This is a webbified version of a paper in the Proceedings of
Art + Math = X International Conference in honor of Michele Emmer on his 60th Birthday
Spaghetti Code: A Sculpture Barnraising
Computer Science Department
Stony Brook University
A two-meter diameter metal
sculpture was assembled by a group of two hundred students, faculty,
I construct geometric sculpture of various
and like to engage groups of helpers in “sculpture barn raisings” [1-4]. Spaghetti
Code, shown in Figure 1, is my
latest example. The term Spaghetti Code
is computer science jargon for a poorly organized program, but the
sculpture is actually highly organized.
Spaghetti Code, aluminum, 2
Spaghetti Code is constructed of 180 laser-cut, flat, aluminum parts. The form was carefully optimized over several months both for its aesthetics and to allow rapid, secure assembly. When designing sculpture to be constructed from rigid parts, the connections are a difficult issue that must be thought out carefully. My solution in this case was 300 simple mortise and tenon joints, locked with stainless steel cotter pins. A major difficulty with this approach is that, because of the nature of laser-cutting, both the mortise (a rectangular slot) and the hole in the tenon for the locking pin must be at 90 degrees to the material. Consequently, these joints require mating parts to lie in orthogonal planes. It would be easy to design a cube or rectangular box under this constraint, but I puzzled quite a while about how to make an intricate yet well-connected form with icosahedral symmetry using only 90-degree connections.
To understand the many 90-degree angles in Spaghetti Code, it may help to begin with the rhomb-icosidodecahedron (RID) of Figure 2. This well-known Archimedean solid comprises 12 pentagons, 20 triangles, and 30 squares. It is not obvious that many pairs of faces lie in planes that intersect each other at 90 degrees. The unfolded net of the RID in Figure 2 illustrates this by shading two opposite pentagons, positioned as a North and South pole, and an “equator” of ten squares. The equatorial squares are halfway between the poles, so their planes lie at 90 degrees to the shaded pentagons’ planes. Because of the symmetry of this polyhedron, we could choose among six different pairs of pentagons to be the poles, each defining an equator of squares. This provides 120 pairs of orthogonal planes. There are also many 90-degree relationships between planes of two square faces. A careful study of the RID shows that the six squares marked with a dot in the net lie in the face planes of a cube, so provide twelve orthogonal pairs. There are five cubes among the 30 squares, providing in total 60 such pairs of orthogonal planes.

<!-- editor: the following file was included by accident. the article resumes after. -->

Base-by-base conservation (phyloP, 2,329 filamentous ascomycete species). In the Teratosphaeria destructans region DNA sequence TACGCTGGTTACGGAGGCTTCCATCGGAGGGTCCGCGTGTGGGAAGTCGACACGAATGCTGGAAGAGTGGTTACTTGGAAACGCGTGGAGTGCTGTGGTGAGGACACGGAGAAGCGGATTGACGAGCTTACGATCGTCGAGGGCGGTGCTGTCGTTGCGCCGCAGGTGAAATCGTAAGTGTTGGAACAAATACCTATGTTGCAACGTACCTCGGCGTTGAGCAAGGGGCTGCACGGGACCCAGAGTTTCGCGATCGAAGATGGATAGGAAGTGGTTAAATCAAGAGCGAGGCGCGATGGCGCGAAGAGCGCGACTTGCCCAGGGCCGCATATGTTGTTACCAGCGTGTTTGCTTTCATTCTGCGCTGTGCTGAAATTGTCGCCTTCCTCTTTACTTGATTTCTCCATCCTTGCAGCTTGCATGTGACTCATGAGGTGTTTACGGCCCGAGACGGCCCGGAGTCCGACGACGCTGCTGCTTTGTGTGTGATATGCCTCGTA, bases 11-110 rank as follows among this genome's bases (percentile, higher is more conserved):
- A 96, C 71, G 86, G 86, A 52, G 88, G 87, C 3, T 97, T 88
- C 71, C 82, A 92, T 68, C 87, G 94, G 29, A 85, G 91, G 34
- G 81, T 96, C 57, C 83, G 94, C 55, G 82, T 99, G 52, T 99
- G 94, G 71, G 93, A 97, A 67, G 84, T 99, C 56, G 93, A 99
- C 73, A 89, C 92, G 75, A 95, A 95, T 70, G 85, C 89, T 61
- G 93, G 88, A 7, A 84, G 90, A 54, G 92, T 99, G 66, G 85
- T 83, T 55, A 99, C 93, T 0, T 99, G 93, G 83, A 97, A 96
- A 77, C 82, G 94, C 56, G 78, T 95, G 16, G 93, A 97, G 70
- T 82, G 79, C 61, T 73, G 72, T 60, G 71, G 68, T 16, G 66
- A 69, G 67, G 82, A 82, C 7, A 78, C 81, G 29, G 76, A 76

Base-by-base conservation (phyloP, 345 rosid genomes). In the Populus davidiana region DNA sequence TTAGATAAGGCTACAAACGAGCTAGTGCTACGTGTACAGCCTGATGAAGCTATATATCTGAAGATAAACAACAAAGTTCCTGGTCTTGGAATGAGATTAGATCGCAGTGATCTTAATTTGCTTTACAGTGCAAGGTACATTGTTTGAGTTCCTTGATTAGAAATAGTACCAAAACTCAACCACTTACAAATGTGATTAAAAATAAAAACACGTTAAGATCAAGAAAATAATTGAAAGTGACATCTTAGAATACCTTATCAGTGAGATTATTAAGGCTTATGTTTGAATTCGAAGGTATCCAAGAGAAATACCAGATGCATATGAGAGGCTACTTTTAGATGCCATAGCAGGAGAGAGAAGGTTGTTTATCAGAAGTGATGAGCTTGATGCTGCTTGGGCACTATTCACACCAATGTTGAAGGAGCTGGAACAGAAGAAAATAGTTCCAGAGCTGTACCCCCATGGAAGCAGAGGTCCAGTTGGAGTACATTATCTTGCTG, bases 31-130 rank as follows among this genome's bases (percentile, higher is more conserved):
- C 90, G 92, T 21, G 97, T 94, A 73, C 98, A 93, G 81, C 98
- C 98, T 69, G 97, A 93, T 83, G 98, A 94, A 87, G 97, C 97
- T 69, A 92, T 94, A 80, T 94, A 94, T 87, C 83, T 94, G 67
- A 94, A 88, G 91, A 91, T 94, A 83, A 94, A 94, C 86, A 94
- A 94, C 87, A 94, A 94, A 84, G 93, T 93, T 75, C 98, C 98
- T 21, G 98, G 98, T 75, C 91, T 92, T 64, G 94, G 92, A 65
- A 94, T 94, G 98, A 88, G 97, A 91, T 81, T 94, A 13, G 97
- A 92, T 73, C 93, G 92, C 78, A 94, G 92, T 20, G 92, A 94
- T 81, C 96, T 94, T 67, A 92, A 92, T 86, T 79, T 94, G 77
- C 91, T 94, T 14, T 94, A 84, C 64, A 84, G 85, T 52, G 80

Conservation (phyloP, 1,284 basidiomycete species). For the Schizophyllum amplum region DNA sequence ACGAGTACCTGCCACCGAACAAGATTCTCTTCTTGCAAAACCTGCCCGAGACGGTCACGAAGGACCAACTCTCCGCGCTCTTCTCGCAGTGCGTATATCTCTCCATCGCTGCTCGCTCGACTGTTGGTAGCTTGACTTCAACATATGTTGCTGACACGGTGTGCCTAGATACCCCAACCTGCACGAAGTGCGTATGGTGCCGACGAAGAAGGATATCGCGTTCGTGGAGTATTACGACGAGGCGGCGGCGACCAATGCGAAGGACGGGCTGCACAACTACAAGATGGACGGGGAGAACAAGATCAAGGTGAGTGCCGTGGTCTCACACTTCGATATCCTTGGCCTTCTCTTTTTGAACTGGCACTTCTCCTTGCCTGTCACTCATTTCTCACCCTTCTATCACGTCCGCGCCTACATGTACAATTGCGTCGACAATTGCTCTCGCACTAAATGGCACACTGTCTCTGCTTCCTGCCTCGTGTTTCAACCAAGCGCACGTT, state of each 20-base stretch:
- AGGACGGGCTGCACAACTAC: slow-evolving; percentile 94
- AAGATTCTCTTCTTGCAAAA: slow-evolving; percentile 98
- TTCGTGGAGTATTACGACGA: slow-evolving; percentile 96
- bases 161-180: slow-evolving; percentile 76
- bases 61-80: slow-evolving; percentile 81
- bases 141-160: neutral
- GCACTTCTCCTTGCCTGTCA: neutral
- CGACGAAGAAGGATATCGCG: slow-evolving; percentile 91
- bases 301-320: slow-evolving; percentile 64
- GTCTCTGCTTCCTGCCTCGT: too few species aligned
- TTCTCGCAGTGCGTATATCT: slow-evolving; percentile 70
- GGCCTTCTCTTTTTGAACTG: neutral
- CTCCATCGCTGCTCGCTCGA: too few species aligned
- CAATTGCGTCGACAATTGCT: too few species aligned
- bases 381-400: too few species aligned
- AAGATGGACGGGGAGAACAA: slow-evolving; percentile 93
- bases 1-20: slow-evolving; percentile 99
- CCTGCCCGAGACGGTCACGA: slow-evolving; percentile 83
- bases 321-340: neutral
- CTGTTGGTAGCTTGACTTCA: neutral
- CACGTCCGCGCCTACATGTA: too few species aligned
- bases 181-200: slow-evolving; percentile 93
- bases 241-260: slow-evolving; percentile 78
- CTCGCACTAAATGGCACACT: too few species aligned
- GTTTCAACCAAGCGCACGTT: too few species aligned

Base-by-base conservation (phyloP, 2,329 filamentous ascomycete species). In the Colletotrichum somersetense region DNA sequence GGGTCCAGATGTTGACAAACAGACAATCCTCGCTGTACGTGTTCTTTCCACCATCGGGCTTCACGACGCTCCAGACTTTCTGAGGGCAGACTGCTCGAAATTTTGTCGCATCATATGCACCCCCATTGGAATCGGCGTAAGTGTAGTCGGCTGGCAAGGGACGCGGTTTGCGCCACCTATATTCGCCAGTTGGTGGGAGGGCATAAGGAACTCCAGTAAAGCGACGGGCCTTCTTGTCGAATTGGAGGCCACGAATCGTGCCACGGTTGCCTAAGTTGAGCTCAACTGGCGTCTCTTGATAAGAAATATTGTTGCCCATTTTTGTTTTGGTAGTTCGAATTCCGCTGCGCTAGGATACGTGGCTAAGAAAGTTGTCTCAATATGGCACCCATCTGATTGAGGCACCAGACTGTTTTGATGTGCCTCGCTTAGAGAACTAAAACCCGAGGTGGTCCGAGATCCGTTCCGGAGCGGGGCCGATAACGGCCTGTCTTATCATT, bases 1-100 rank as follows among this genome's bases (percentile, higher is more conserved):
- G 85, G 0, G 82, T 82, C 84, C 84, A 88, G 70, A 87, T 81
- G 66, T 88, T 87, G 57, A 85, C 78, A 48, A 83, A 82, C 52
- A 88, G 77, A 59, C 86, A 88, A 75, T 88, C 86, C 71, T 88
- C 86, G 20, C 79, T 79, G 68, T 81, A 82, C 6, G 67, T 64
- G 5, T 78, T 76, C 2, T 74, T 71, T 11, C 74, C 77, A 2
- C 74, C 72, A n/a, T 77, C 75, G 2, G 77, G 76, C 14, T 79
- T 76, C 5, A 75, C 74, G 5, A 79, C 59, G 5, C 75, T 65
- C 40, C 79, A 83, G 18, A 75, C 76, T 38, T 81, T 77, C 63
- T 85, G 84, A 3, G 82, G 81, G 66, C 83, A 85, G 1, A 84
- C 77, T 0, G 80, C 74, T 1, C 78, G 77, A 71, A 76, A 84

To take advantage of these 180 orthogonal plane pairs, the design of Spaghetti Code has 60 components in the twelve planes of the pentagons of one RID (five per pentagon) and has 120 components in the thirty planes of the squares of a larger concentric parallel RID (four per square). Selecting planes from two sizes of RIDs allows extra design freedom, yet scaling a set of planes radially inward or outward is only a translation so neither destroys the symmetry nor changes the 90-degree angle between planes. A total of 300 connections was achieved by having two pairs of parts join at some of the pairs of planes.